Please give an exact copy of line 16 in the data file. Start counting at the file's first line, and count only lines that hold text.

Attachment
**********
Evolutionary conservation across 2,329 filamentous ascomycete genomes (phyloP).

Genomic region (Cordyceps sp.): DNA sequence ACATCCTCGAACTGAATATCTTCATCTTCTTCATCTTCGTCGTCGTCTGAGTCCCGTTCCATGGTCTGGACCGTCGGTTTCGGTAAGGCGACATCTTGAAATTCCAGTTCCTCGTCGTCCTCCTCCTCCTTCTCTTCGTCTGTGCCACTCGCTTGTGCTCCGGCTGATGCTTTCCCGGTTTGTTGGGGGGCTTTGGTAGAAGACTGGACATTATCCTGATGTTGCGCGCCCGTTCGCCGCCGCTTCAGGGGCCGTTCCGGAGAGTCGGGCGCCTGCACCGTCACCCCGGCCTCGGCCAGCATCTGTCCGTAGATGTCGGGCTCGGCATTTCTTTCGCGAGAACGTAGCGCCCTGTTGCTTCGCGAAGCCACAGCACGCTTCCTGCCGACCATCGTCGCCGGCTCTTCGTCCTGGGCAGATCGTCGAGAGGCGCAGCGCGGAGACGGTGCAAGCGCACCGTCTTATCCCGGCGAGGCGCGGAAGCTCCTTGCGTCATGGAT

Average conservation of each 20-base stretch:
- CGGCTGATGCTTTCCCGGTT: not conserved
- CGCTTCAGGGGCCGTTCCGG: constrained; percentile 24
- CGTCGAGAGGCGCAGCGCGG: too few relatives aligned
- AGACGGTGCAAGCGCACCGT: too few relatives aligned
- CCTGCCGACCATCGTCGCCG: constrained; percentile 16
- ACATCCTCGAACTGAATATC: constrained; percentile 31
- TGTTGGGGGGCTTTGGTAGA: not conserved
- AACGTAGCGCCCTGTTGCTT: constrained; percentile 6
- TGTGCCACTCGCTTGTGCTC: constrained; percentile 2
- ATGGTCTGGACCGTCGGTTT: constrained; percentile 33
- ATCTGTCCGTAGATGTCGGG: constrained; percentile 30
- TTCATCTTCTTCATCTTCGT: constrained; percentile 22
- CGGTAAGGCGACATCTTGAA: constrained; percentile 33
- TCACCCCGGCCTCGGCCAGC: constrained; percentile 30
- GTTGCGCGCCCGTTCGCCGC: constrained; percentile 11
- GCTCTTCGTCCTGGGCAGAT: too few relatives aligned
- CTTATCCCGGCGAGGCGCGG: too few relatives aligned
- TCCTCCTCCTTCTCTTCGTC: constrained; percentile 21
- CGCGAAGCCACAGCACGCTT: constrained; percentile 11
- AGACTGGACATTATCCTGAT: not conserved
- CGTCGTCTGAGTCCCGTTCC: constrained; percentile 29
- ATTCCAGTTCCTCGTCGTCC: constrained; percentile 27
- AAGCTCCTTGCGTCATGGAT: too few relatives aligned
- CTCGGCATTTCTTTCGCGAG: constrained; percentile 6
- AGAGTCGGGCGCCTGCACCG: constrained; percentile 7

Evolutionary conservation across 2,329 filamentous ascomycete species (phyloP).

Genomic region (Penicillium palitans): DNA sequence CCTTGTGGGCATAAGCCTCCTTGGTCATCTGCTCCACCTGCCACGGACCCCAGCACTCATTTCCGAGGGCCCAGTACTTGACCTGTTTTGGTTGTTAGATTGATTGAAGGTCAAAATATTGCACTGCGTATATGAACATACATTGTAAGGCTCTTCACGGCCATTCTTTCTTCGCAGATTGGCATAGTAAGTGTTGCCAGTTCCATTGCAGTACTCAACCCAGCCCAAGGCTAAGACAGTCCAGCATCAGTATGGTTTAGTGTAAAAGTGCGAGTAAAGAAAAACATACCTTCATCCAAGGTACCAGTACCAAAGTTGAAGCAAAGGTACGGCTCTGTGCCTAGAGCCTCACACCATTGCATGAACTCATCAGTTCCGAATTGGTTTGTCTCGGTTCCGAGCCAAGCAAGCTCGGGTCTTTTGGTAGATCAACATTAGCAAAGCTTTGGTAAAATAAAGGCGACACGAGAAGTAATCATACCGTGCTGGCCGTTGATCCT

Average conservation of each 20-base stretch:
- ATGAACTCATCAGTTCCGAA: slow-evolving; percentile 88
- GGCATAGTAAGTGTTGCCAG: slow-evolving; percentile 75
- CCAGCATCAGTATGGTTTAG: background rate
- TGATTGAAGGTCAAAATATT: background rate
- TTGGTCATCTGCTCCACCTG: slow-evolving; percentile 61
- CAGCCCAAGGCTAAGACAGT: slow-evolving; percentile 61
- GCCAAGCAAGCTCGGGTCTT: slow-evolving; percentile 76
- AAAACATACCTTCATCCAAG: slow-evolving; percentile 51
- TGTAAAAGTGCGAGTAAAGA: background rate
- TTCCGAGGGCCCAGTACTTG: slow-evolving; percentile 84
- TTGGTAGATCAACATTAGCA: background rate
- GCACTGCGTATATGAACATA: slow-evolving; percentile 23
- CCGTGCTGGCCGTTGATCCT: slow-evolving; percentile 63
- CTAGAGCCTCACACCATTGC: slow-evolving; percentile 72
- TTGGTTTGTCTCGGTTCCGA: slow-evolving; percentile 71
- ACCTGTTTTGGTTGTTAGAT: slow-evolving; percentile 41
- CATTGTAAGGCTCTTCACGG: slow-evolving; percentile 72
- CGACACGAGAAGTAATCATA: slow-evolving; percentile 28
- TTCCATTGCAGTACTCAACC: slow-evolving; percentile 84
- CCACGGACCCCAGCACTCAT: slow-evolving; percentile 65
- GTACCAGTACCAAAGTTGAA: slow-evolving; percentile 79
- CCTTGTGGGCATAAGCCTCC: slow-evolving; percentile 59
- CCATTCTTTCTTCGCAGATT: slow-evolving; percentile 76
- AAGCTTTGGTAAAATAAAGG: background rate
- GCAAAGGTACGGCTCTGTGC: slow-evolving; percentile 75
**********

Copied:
- CGGTAAGGCGACATCTTGAA: constrained; percentile 33